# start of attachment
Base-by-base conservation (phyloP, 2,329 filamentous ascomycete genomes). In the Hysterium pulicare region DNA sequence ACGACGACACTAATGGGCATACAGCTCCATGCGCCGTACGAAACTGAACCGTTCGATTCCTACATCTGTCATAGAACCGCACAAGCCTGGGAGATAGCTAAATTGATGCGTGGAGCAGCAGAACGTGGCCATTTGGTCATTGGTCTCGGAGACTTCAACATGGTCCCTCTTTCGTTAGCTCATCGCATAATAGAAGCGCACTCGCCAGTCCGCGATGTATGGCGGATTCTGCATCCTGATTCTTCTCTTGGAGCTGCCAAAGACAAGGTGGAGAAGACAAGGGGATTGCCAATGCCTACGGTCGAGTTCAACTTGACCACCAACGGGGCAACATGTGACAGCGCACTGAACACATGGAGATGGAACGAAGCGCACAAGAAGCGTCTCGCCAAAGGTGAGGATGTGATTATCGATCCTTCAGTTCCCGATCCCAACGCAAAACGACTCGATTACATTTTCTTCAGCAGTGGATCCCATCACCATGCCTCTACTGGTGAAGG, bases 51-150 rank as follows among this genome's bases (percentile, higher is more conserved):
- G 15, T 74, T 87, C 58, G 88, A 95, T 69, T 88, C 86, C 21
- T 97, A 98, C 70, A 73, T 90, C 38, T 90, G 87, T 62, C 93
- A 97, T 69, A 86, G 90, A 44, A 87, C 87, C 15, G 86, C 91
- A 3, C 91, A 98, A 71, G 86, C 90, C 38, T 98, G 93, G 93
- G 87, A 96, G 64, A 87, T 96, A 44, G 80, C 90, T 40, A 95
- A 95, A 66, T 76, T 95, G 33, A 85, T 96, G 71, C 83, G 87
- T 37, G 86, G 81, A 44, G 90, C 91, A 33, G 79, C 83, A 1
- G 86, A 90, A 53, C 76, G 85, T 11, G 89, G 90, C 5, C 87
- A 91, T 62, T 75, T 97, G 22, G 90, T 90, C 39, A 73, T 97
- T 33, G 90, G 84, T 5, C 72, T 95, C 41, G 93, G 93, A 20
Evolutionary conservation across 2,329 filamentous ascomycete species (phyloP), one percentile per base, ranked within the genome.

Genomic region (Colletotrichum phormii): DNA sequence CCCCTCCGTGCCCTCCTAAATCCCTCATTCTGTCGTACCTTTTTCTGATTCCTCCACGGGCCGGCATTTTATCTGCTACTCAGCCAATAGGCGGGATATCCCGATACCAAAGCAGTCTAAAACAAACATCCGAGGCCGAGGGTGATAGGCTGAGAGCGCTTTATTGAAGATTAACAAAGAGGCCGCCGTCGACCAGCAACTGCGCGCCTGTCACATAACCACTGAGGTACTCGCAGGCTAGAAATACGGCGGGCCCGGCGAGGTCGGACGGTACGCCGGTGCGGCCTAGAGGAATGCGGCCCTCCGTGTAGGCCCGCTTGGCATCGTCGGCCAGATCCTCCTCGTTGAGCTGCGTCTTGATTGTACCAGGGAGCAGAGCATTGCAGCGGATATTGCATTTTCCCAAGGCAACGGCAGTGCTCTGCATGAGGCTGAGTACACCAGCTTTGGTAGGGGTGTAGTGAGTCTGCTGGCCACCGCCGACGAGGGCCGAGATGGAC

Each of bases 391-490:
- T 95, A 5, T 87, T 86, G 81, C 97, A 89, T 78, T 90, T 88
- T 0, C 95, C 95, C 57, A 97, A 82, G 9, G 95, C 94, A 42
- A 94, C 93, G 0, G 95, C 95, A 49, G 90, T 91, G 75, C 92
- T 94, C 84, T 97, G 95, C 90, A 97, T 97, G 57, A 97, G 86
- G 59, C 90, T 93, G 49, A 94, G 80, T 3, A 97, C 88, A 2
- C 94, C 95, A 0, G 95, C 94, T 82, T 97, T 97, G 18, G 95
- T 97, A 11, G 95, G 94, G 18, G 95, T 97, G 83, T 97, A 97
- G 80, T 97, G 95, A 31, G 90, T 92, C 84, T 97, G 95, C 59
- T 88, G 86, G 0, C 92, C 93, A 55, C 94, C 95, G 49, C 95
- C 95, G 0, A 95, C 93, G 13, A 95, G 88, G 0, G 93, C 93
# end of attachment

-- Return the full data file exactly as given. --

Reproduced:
Base-by-base conservation (phyloP, 2,329 filamentous ascomycete genomes). In the Hysterium pulicare region DNA sequence ACGACGACACTAATGGGCATACAGCTCCATGCGCCGTACGAAACTGAACCGTTCGATTCCTACATCTGTCATAGAACCGCACAAGCCTGGGAGATAGCTAAATTGATGCGTGGAGCAGCAGAACGTGGCCATTTGGTCATTGGTCTCGGAGACTTCAACATGGTCCCTCTTTCGTTAGCTCATCGCATAATAGAAGCGCACTCGCCAGTCCGCGATGTATGGCGGATTCTGCATCCTGATTCTTCTCTTGGAGCTGCCAAAGACAAGGTGGAGAAGACAAGGGGATTGCCAATGCCTACGGTCGAGTTCAACTTGACCACCAACGGGGCAACATGTGACAGCGCACTGAACACATGGAGATGGAACGAAGCGCACAAGAAGCGTCTCGCCAAAGGTGAGGATGTGATTATCGATCCTTCAGTTCCCGATCCCAACGCAAAACGACTCGATTACATTTTCTTCAGCAGTGGATCCCATCACCATGCCTCTACTGGTGAAGG, bases 51-150 rank as follows among this genome's bases (percentile, higher is more conserved):
- G 15, T 74, T 87, C 58, G 88, A 95, T 69, T 88, C 86, C 21
- T 97, A 98, C 70, A 73, T 90, C 38, T 90, G 87, T 62, C 93
- A 97, T 69, A 86, G 90, A 44, A 87, C 87, C 15, G 86, C 91
- A 3, C 91, A 98, A 71, G 86, C 90, C 38, T 98, G 93, G 93
- G 87, A 96, G 64, A 87, T 96, A 44, G 80, C 90, T 40, A 95
- A 95, A 66, T 76, T 95, G 33, A 85, T 96, G 71, C 83, G 87
- T 37, G 86, G 81, A 44, G 90, C 91, A 33, G 79, C 83, A 1
- G 86, A 90, A 53, C 76, G 85, T 11, G 89, G 90, C 5, C 87
- A 91, T 62, T 75, T 97, G 22, G 90, T 90, C 39, A 73, T 97
- T 33, G 90, G 84, T 5, C 72, T 95, C 41, G 93, G 93, A 20
Evolutionary conservation across 2,329 filamentous ascomycete species (phyloP), one percentile per base, ranked within the genome.

Genomic region (Colletotrichum phormii): DNA sequence CCCCTCCGTGCCCTCCTAAATCCCTCATTCTGTCGTACCTTTTTCTGATTCCTCCACGGGCCGGCATTTTATCTGCTACTCAGCCAATAGGCGGGATATCCCGATACCAAAGCAGTCTAAAACAAACATCCGAGGCCGAGGGTGATAGGCTGAGAGCGCTTTATTGAAGATTAACAAAGAGGCCGCCGTCGACCAGCAACTGCGCGCCTGTCACATAACCACTGAGGTACTCGCAGGCTAGAAATACGGCGGGCCCGGCGAGGTCGGACGGTACGCCGGTGCGGCCTAGAGGAATGCGGCCCTCCGTGTAGGCCCGCTTGGCATCGTCGGCCAGATCCTCCTCGTTGAGCTGCGTCTTGATTGTACCAGGGAGCAGAGCATTGCAGCGGATATTGCATTTTCCCAAGGCAACGGCAGTGCTCTGCATGAGGCTGAGTACACCAGCTTTGGTAGGGGTGTAGTGAGTCTGCTGGCCACCGCCGACGAGGGCCGAGATGGAC

Each of bases 391-490:
- T 95, A 5, T 87, T 86, G 81, C 97, A 89, T 78, T 90, T 88
- T 0, C 95, C 95, C 57, A 97, A 82, G 9, G 95, C 94, A 42
- A 94, C 93, G 0, G 95, C 95, A 49, G 90, T 91, G 75, C 92
- T 94, C 84, T 97, G 95, C 90, A 97, T 97, G 57, A 97, G 86
- G 59, C 90, T 93, G 49, A 94, G 80, T 3, A 97, C 88, A 2
- C 94, C 95, A 0, G 95, C 94, T 82, T 97, T 97, G 18, G 95
- T 97, A 11, G 95, G 94, G 18, G 95, T 97, G 83, T 97, A 97
- G 80, T 97, G 95, A 31, G 90, T 92, C 84, T 97, G 95, C 59
- T 88, G 86, G 0, C 92, C 93, A 55, C 94, C 95, G 49, C 95
- C 95, G 0, A 95, C 93, G 13, A 95, G 88, G 0, G 93, C 93